Nomadic rugs part 2
(Posted on 23/07/13)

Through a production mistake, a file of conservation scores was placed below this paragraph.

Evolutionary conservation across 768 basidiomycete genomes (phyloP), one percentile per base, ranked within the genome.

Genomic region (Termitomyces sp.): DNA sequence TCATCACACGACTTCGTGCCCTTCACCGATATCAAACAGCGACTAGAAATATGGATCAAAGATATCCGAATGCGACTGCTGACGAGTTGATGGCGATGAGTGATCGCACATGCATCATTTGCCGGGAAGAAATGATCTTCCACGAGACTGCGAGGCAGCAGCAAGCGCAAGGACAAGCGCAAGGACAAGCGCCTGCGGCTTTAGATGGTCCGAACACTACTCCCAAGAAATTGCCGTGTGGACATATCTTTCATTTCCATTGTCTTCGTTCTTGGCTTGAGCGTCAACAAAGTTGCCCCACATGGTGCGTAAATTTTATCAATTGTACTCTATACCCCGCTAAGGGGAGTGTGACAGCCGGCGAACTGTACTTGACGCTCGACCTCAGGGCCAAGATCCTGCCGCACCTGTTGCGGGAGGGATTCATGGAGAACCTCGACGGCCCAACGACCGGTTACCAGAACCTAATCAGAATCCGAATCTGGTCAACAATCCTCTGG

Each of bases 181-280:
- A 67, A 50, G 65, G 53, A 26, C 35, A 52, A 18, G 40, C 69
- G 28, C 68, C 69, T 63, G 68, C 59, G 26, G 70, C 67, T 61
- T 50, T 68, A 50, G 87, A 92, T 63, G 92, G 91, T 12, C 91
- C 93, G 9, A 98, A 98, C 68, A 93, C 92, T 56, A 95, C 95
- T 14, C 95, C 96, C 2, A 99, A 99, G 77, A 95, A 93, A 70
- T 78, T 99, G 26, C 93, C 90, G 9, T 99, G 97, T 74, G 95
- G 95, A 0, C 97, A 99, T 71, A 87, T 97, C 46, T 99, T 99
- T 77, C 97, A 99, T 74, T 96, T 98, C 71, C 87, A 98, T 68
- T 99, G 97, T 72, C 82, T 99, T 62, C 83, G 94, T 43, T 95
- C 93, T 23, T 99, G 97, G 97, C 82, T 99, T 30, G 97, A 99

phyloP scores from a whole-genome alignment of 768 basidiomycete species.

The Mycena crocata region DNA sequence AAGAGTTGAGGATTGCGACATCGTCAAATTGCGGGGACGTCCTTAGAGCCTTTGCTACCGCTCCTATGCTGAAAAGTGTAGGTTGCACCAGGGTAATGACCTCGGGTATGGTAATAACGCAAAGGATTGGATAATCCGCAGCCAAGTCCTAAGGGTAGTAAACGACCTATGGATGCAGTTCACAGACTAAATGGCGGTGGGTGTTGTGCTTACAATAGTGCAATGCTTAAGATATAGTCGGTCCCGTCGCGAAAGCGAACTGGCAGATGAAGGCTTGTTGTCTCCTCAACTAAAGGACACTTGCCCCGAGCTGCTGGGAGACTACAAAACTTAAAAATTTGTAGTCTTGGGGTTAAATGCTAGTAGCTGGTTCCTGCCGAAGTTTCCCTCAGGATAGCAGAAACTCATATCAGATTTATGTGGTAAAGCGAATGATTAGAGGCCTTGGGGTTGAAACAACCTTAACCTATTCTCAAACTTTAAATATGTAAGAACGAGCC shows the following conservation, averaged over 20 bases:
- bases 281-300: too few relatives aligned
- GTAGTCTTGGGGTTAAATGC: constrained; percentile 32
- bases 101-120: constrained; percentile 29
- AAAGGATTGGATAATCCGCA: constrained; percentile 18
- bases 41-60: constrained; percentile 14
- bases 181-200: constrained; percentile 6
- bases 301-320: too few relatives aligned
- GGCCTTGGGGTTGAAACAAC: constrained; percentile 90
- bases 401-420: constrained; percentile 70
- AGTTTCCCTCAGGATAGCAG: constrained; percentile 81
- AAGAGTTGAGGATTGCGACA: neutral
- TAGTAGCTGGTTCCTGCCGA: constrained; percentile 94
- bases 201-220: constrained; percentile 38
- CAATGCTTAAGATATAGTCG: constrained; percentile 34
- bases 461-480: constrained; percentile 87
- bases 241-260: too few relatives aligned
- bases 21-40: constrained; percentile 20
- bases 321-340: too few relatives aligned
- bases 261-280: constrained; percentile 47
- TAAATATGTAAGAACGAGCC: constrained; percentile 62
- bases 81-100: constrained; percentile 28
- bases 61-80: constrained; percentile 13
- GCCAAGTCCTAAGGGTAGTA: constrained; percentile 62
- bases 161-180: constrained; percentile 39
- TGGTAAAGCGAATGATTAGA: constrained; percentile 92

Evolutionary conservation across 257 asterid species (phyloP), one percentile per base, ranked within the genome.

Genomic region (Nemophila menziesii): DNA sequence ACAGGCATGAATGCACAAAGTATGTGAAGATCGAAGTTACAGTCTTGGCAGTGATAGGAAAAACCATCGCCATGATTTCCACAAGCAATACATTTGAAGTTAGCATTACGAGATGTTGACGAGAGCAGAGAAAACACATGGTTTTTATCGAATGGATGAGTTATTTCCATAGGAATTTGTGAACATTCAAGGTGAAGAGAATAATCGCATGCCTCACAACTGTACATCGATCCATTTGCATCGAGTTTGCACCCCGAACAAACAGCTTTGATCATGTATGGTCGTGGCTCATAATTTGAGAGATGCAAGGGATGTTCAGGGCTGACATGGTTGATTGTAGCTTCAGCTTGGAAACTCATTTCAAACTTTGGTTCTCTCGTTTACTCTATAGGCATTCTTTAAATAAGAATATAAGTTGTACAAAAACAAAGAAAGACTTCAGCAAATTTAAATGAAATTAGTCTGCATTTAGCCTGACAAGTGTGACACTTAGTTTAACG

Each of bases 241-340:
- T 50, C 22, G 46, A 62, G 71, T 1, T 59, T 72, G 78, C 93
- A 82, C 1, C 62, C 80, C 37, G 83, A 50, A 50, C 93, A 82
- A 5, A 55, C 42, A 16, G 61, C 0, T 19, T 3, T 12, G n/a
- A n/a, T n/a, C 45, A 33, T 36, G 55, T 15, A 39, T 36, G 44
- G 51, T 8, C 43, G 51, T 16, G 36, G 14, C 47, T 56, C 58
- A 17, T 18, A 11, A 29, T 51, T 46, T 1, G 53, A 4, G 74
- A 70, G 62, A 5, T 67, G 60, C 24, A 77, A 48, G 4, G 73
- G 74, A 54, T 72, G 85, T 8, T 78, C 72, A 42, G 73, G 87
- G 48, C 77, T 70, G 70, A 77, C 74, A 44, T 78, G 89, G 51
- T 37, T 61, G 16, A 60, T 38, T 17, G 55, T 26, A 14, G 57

Authentic nomadic weaving is now confined to Persia,Afghanistan and Anatolia (of the major rug-producing areas), although its influence can be found in the workshop items of other regions, particularly the Soviet Union. Although most nomadic tribes have a long history of weaving rugs specifically for trade, a number of items coming onto the Western market may well have been made originally for personal use.Nomadic designs are woven from memory and are usually characterized by their overall compositional boldness, simplicity of colouring (sometimes employing only 3 or 4 hues to create a dramatic yet dignified effect) and the use of mainly geometric motifs and forms.Perhaps the most distinctive characteristic is the frequent presence of strong totemistic elements, ranging from a variety of traditional symbols for warding off the 'evil eye' to specific tribal motifs (usually of plant or animal derivation) which act as both identifying 'insignia', and 'talismen' to protect and increase the power of the tribe. Whether the weavers of today are aware of the symbolic meaning of their designs- or whether they simply reproduce them out of a general reverence for tradition - is a matter of considerable debate, but there is no doubt that the symbols potency of nomadic designs is one of the major reasons for their growing popularity in the West.When assessing a nomadic rug do not be too concerned with technical perfection, variations in colouring (abrashes) or a lack of symmetry in the overall composition. Occasional discordances in the form of individual motifs are relatively commonplace and often help to give the rug its particular charm. Equally, do not expect to find the same fineness of knotting in a nomadic item as in a rug of workshop origin, although some nomadic rugs are surprising finely knotted and consistent in their designs.